Both parties have endured upheaval in wave elections in the past
A Democratic “wave” this November, should one materialize, could result in the departure of as many as five senior House Republican appropriators, which would mark the biggest wipeout of major players from one side of the dais in 26 years.
Three subcommittee “cardinals” are facing tough re-election fights this November: Commerce-Justice-Science Chairman John Culberson and Military Construction-VA Chairman John Carter, both of Texas, and Homeland Security Chairman Kevin Yoder of Kansas.
Meanwhile, full committee Chairman Rodney Frelinghuysen, R-N.J., who in his 12th term had been facing difficult electoral conditions, is retiring after this session. Former Military Construction-VA Subcommittee Chairman Charlie Dent, R-Pa., didn’t want to wait that long; he resigned in May.
House Republicans last had five senior members leave Appropriations after the 1992 elections, three due to retirements.
Culberson and Yoder’s seats are listed as “in play” by Inside Elections with Nathan L. Gonzales. Culberson is in the danger zone “tilt Republican” category, while Gonzales has Yoder in the slightly safer, but not out of the woods, “lean Republican” column. Carter’s seat is considered much safer, but he faces a strong challenger who could surprise in a wave year.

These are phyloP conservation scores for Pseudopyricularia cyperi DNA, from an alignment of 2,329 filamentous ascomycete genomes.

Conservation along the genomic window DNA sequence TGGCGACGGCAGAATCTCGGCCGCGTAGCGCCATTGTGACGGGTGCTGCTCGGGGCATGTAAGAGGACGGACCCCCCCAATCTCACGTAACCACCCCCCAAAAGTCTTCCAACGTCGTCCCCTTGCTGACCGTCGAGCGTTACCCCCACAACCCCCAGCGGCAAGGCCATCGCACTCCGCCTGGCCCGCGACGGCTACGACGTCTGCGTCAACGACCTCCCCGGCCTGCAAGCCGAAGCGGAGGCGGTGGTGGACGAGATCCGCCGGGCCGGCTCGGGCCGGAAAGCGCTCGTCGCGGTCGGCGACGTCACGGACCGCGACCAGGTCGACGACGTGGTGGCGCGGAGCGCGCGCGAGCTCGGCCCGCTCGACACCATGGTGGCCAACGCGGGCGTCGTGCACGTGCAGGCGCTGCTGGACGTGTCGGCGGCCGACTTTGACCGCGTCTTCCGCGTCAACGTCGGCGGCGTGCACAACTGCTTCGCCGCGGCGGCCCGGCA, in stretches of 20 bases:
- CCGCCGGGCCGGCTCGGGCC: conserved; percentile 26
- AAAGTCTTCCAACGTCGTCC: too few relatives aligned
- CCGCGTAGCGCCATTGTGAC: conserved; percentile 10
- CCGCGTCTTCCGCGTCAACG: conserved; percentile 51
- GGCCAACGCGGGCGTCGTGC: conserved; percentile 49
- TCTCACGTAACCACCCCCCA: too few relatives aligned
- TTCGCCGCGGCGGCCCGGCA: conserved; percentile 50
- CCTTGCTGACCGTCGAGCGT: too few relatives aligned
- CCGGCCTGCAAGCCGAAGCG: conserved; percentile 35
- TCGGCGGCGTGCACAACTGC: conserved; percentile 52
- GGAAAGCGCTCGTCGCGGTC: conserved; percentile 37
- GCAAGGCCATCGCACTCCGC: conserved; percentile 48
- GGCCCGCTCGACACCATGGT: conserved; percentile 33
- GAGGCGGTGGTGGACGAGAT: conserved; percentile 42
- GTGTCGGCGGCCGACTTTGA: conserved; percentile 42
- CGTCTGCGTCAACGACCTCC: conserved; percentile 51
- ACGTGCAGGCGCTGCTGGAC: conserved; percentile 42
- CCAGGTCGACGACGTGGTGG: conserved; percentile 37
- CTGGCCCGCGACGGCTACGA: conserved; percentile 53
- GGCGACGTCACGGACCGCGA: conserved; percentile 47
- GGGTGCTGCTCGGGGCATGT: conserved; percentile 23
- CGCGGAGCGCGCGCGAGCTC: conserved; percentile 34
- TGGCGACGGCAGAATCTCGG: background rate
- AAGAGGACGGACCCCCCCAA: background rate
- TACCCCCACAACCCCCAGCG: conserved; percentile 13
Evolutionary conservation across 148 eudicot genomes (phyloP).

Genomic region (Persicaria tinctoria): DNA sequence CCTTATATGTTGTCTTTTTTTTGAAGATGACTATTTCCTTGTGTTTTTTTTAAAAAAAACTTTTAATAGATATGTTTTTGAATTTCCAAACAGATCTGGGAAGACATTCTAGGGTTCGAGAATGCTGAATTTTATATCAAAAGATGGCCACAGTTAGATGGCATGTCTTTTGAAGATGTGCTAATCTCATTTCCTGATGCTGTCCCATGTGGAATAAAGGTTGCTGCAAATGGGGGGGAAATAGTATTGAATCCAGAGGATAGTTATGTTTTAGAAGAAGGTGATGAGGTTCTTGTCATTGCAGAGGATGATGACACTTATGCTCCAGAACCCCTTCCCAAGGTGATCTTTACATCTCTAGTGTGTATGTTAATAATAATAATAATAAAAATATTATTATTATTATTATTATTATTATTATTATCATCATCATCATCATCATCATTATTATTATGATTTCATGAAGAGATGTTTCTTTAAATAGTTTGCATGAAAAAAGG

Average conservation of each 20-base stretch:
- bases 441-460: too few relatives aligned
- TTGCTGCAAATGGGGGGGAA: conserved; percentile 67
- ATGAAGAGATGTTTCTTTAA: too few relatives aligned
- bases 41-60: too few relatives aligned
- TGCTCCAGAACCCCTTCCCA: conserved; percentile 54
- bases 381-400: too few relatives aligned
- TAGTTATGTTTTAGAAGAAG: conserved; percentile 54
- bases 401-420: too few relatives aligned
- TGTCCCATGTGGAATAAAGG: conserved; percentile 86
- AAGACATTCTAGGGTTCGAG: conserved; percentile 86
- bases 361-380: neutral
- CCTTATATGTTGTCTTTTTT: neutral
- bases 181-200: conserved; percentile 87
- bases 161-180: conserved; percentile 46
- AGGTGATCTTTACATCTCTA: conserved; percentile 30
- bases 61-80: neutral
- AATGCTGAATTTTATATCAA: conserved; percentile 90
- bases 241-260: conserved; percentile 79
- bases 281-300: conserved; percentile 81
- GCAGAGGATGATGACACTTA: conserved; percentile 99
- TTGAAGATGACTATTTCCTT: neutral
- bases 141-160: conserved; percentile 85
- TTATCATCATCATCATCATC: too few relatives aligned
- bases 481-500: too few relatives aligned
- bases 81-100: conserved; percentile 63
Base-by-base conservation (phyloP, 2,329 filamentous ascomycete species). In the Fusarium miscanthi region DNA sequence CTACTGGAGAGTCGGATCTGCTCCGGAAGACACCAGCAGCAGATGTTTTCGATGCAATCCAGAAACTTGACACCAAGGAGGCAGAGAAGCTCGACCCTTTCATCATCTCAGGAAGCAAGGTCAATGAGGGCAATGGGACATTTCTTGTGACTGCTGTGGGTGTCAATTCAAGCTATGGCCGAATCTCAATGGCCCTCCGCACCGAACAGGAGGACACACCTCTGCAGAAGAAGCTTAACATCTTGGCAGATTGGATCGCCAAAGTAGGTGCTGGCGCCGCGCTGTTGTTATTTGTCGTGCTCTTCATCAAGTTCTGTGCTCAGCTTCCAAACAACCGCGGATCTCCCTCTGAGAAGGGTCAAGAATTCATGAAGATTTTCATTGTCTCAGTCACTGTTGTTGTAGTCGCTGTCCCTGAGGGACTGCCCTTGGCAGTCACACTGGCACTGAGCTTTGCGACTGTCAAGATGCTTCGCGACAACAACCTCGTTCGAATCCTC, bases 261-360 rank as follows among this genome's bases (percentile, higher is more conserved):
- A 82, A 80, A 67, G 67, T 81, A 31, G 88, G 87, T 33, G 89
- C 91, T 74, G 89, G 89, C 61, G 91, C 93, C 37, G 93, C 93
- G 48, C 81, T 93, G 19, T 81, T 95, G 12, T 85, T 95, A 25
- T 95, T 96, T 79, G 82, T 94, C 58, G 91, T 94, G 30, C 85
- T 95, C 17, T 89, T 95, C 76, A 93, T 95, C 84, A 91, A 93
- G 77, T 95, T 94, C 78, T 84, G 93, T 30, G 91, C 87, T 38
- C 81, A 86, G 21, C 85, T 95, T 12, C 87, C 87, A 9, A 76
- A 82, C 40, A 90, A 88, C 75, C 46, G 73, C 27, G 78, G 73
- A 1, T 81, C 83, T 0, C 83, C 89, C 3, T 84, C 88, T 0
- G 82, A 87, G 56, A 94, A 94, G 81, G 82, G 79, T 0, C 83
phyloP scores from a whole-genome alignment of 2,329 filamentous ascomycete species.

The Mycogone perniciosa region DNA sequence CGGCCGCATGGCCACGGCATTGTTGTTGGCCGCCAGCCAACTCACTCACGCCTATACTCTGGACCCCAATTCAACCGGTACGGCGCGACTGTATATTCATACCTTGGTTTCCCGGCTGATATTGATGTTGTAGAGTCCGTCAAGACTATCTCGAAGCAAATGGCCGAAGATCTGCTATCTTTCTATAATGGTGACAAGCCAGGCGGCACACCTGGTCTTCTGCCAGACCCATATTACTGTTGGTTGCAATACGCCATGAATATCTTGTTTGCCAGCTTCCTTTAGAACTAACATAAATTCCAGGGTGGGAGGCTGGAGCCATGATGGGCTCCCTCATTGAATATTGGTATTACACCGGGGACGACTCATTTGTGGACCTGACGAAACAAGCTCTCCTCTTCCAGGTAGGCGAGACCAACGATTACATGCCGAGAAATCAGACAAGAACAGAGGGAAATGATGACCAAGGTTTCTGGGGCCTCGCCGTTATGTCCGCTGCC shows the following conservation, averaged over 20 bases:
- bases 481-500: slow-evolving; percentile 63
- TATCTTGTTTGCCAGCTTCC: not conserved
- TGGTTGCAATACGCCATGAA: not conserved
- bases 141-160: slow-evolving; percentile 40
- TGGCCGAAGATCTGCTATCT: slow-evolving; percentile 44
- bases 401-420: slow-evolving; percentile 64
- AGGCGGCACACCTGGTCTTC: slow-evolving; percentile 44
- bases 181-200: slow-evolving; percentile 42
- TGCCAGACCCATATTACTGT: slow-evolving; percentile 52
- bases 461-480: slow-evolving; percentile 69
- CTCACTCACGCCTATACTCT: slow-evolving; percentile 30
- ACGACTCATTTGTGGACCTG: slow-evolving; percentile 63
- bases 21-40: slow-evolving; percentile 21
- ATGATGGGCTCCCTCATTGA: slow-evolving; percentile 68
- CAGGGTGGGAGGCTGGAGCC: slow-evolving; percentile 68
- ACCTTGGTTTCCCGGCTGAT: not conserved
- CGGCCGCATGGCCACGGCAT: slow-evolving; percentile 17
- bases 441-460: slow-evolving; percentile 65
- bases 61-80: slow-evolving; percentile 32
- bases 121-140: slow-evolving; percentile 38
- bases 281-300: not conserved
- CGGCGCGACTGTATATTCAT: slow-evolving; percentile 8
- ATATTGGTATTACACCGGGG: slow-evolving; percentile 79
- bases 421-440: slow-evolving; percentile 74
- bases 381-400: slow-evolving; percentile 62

“I think Republicans, especially moderate Republicans, have to walk a very tight line,” said former Rep. James T. Walsh, R-N.Y., a veteran appropriator who retired after the 2008 elections, which saw Democrats pad their House majority by 21 seats. “Moderate Republicans cannot embrace President [Donald] Trump for a number of reasons. On the other hand, they represent tens of thousands of people who absolutely do embrace President Trump.”
In Culberson’s district, which includes the Houston suburbs, Hillary Clinton beat Trump in 2016 by 1.4 percentage points. Culberson won that district with 58 percent of the vote during 2016 — a stark decline from the 73 percent he received during his first general election in 2000.
Culberson also manages one of the more perennially difficult spending bills, with the Justice Department budget in particular a likely target for Democratic messaging amendments. House GOP leaders appear likely to keep the $62.5 billion fiscal 2019 Commerce-Justice-Science measure (HR 5952) off the floor until after the midterms, which could help Culberson keep his campaign focus on his district rather than Trump’s Twitter feed.